Need a minyan?

Need a minyan?

There’s a made-in-Jersey app for that

For his 20th app, Rabbi Eli Garfinkel has gotten practical.

Rabbi Garfinkel, the religious leader of Temple Beth El of Somerset, spends his spare time developing Jewish-themed apps for smartphones. He has two designed to teach the trope notation used to chant the Torah. “Treyf Invaders” lets users shoot flying animal heads, being careful to distinguish between the kosher and
the non.

His latest app, though, already has started to make a difference. It’s Quorum+, which helps users quickly organize a minyan.

Say you are a few people shy of the 10 needed for one of the three daily prayer services. The app administrator can send out an alert.

“The minyan leader posts the number of people needed through the app,” Rabbi Garfinkel explained. “If you’re home and you look at the app, you can see there are six, seven, nine, or whatever needed and can add your name via text message. The leader then sends out a special message with the address.”

The free app, which launched February 3 on iTunes, already is being used by 30 congregations nationally. The feedback Rabbi Garfinkel is getting has been overwhelmingly positive.

While iTunes doesn’t let him find out the names of the synagogues using Quorum+, Rabbi Garfinkel knows that they are all Conservative. He noted he hasn’t yet had a chance to market the app outside his own movement. It is available only for iPhones, but if it catches on, Rabbi Garfinkel said, “I’ll figure out how to make it available on Android.”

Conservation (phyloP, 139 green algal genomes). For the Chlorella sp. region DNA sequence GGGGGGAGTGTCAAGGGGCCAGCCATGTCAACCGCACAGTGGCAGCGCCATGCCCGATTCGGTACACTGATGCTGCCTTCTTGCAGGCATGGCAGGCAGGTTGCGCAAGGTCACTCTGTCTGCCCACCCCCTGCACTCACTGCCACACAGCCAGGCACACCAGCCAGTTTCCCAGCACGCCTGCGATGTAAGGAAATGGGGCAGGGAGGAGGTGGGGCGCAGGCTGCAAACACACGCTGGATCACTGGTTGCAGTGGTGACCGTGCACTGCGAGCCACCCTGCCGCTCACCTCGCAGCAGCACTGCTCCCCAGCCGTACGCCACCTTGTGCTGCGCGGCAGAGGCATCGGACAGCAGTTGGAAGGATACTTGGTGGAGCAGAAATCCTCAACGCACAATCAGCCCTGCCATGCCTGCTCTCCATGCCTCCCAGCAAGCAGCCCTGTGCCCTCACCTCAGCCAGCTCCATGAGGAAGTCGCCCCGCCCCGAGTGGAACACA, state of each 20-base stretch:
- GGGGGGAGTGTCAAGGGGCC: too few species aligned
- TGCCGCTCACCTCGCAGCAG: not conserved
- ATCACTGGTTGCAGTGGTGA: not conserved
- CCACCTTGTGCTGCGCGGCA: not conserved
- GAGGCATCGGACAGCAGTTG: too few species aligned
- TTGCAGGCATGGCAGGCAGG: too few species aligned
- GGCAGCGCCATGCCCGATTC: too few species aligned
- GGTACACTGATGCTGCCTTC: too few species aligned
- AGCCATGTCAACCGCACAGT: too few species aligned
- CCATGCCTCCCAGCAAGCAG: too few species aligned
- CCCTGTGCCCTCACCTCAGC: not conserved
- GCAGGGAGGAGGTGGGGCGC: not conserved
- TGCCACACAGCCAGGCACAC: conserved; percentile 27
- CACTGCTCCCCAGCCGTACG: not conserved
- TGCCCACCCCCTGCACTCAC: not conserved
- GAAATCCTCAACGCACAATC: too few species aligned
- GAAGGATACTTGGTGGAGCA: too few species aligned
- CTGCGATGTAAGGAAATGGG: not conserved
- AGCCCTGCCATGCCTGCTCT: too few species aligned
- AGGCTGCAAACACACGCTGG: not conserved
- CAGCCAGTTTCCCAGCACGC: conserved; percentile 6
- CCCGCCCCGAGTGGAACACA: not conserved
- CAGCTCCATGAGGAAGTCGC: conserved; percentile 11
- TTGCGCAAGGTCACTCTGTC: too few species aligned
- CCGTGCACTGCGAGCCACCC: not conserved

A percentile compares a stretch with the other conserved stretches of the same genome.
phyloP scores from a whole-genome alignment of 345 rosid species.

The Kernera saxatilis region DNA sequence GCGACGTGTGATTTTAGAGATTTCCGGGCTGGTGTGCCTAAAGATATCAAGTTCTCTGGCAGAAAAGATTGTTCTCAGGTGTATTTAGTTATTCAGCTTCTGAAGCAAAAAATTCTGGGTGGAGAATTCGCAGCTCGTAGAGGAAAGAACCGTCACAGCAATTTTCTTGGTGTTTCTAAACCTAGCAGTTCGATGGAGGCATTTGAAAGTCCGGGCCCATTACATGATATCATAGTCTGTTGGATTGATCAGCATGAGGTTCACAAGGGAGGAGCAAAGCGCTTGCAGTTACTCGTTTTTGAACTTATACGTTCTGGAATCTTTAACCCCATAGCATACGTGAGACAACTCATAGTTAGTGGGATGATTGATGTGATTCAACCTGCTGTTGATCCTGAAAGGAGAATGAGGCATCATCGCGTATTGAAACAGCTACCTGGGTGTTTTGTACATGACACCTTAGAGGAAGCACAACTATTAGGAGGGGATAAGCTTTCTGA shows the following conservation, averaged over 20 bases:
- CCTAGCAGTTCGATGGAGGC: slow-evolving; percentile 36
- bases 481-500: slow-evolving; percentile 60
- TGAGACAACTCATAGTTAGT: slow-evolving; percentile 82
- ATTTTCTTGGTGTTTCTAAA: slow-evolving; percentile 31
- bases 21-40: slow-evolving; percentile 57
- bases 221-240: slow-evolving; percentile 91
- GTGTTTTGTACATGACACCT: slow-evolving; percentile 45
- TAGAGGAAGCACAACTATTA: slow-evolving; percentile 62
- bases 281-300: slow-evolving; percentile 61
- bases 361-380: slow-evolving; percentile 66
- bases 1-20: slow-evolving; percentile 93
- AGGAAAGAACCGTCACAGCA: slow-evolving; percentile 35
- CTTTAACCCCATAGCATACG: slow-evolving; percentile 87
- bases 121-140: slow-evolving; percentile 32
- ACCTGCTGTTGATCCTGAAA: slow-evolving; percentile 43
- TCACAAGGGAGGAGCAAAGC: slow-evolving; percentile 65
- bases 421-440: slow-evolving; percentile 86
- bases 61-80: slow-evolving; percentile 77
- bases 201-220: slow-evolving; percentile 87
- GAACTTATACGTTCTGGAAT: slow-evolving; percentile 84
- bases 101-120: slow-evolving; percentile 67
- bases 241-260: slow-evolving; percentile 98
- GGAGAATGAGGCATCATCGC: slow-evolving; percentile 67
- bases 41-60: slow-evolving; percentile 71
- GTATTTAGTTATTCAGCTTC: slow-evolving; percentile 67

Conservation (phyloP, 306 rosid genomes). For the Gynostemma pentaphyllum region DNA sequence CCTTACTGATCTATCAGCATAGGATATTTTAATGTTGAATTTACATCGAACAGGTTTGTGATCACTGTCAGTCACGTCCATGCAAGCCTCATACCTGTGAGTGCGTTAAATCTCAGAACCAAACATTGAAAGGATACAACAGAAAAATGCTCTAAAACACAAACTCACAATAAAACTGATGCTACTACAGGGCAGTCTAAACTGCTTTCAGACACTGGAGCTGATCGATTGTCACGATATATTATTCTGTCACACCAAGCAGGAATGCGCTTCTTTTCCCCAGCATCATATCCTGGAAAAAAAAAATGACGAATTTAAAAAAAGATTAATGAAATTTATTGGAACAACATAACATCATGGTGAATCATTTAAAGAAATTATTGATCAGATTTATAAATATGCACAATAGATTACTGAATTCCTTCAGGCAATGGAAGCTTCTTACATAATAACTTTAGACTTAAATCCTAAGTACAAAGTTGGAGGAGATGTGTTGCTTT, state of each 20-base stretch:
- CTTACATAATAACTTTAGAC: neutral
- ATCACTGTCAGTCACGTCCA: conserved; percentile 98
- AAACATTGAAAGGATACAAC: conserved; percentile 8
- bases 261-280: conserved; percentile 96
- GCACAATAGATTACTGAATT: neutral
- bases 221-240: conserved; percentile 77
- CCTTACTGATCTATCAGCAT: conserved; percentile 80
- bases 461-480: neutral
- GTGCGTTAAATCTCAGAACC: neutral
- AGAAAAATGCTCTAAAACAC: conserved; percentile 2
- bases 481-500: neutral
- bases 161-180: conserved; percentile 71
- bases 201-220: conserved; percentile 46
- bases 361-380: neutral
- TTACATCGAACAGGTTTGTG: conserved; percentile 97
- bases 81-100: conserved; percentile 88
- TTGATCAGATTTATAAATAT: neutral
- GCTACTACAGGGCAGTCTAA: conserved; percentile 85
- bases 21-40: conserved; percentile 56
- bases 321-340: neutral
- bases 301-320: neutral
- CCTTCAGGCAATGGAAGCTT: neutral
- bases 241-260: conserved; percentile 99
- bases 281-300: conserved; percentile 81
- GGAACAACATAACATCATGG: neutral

Rabbi Garfinkel said he created the app “because like all rabbis, I’ve been in the situation where we’ve had nine people and that 10th isn’t coming. As we all know, the difference between nine and 10 to say kaddish is huge.”

Rabbi Garfinkel said the app is useful for shivah and weekday morning minyans. “Most congregations don’t have a problem getting a minyan on Shabbat,” he said.

“It’s my hobby and it’s fun,” Rabbi Garfinkel said of his high-tech activity. “It pays me enough to cover the costs, maybe a little more. I think it’s important for rabbis to have outside interests. All work and no play makes for a dull rabbi.”

New Jersey Jewish News

read more: